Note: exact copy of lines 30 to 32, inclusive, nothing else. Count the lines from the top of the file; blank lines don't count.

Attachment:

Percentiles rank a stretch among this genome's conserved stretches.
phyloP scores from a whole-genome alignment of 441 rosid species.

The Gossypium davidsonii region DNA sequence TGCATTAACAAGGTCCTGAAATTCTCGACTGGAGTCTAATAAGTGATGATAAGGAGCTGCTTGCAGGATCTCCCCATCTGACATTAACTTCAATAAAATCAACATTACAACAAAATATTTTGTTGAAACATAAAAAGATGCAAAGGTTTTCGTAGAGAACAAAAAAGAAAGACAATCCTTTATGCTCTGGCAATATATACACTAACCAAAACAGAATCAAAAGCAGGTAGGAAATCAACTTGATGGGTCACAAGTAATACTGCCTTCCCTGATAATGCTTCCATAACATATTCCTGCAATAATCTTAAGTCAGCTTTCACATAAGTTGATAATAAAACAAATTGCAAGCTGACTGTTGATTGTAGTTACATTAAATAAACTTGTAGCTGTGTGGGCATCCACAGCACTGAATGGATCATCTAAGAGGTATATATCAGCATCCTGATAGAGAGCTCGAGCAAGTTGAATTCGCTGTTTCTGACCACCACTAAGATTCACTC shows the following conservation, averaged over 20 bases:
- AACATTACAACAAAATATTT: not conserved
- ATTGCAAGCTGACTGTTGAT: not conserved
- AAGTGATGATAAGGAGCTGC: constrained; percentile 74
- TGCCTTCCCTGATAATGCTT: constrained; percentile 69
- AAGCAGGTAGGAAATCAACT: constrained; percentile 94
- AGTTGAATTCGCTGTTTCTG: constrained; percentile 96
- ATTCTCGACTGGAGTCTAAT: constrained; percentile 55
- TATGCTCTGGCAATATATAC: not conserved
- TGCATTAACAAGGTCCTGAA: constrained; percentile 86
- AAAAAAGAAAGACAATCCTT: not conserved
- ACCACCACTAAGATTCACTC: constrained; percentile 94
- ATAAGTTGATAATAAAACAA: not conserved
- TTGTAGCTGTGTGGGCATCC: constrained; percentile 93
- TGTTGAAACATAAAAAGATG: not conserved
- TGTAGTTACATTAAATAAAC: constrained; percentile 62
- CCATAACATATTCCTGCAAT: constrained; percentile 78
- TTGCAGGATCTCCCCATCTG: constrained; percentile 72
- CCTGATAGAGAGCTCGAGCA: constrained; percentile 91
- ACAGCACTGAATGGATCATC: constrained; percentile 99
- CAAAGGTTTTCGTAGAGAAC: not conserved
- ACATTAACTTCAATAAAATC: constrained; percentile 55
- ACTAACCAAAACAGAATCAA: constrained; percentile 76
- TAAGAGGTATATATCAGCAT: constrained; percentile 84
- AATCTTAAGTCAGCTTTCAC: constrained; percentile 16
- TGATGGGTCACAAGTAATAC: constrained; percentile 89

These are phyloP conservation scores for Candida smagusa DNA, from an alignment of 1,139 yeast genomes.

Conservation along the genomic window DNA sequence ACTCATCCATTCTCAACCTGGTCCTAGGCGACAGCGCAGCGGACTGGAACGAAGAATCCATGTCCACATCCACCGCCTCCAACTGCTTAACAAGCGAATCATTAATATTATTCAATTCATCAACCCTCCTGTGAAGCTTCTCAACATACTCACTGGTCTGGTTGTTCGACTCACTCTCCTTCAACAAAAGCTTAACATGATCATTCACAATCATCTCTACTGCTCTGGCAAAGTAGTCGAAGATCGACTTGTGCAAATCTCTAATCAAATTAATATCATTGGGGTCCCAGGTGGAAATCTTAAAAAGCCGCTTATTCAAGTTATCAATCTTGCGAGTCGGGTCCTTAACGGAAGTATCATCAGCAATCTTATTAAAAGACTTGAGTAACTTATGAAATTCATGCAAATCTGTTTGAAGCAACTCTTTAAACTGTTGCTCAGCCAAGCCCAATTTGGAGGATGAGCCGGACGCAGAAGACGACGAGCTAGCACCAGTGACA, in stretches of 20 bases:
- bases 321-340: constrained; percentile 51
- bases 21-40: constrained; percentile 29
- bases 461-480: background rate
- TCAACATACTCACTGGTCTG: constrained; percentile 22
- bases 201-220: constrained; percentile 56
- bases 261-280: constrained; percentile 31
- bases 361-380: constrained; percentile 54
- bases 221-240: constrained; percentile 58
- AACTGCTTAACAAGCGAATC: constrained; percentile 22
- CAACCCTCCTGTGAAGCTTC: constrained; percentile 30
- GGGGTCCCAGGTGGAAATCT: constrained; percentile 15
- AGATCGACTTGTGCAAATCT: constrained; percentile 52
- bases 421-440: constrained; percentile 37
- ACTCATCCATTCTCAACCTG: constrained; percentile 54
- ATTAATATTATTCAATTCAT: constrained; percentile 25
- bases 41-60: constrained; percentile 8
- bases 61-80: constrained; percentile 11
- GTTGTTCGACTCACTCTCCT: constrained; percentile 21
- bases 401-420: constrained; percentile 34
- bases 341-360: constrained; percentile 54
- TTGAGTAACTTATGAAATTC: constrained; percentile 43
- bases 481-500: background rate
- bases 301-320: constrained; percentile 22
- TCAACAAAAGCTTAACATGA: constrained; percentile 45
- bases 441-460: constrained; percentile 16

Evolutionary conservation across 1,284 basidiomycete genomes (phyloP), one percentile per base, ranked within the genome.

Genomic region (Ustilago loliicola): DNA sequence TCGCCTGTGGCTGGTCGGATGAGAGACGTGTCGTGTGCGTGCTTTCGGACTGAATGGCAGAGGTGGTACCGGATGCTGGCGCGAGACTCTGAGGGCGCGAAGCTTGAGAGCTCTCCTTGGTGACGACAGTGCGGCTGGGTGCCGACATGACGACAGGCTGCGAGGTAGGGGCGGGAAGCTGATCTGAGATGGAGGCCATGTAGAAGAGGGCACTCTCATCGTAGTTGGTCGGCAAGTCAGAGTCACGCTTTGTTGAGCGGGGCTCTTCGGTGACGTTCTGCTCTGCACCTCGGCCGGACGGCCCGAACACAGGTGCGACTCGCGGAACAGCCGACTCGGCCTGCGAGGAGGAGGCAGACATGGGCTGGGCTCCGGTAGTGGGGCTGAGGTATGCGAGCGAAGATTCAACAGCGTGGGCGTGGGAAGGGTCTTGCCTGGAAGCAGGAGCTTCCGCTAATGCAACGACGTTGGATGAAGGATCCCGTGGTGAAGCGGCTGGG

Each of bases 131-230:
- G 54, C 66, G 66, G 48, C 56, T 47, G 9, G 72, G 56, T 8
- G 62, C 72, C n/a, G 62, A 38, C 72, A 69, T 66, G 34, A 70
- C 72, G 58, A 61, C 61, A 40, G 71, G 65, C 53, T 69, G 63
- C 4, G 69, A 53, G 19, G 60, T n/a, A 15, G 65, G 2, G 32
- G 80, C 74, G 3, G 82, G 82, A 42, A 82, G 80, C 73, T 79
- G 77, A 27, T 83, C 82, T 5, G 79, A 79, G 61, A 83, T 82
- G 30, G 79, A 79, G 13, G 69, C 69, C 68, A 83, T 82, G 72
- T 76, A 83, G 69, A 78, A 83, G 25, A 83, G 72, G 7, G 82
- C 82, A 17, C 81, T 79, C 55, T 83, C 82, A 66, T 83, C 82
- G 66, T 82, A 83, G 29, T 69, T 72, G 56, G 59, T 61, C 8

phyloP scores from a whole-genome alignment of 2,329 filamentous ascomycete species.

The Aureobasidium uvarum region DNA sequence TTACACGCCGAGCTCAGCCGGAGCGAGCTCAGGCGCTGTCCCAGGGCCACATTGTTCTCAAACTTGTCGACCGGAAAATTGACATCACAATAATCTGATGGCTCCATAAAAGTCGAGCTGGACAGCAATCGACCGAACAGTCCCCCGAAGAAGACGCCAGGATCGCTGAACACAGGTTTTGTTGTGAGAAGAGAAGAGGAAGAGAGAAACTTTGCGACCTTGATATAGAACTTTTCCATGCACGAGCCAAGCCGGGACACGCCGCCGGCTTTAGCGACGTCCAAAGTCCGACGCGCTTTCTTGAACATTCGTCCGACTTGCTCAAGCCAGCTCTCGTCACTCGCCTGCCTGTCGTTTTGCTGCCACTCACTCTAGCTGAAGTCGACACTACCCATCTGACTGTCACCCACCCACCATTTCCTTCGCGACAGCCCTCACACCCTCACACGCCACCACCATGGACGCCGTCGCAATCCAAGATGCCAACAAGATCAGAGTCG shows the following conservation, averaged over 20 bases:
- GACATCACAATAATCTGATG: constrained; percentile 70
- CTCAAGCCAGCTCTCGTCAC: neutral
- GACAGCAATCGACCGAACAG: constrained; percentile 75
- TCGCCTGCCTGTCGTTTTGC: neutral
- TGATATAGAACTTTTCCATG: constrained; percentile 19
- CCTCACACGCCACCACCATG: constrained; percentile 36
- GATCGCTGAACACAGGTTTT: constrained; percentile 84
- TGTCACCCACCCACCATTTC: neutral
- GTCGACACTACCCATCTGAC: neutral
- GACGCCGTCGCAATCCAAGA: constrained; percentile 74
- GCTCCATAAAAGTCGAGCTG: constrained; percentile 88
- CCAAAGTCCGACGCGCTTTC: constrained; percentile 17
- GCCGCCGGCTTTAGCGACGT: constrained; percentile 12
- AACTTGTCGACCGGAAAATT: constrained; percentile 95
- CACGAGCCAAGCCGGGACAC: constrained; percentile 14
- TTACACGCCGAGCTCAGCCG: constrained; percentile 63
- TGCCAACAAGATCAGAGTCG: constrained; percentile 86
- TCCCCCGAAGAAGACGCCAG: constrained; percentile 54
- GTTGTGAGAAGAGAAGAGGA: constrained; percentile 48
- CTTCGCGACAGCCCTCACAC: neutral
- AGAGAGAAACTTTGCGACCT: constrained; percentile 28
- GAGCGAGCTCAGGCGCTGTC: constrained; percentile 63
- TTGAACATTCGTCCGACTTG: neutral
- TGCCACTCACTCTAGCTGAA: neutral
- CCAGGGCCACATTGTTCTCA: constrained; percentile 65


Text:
Conservation along the genomic window DNA sequence ACTCATCCATTCTCAACCTGGTCCTAGGCGACAGCGCAGCGGACTGGAACGAAGAATCCATGTCCACATCCACCGCCTCCAACTGCTTAACAAGCGAATCATTAATATTATTCAATTCATCAACCCTCCTGTGAAGCTTCTCAACATACTCACTGGTCTGGTTGTTCGACTCACTCTCCTTCAACAAAAGCTTAACATGATCATTCACAATCATCTCTACTGCTCTGGCAAAGTAGTCGAAGATCGACTTGTGCAAATCTCTAATCAAATTAATATCATTGGGGTCCCAGGTGGAAATCTTAAAAAGCCGCTTATTCAAGTTATCAATCTTGCGAGTCGGGTCCTTAACGGAAGTATCATCAGCAATCTTATTAAAAGACTTGAGTAACTTATGAAATTCATGCAAATCTGTTTGAAGCAACTCTTTAAACTGTTGCTCAGCCAAGCCCAATTTGGAGGATGAGCCGGACGCAGAAGACGACGAGCTAGCACCAGTGACA, in stretches of 20 bases:
- bases 321-340: constrained; percentile 51
- bases 21-40: constrained; percentile 29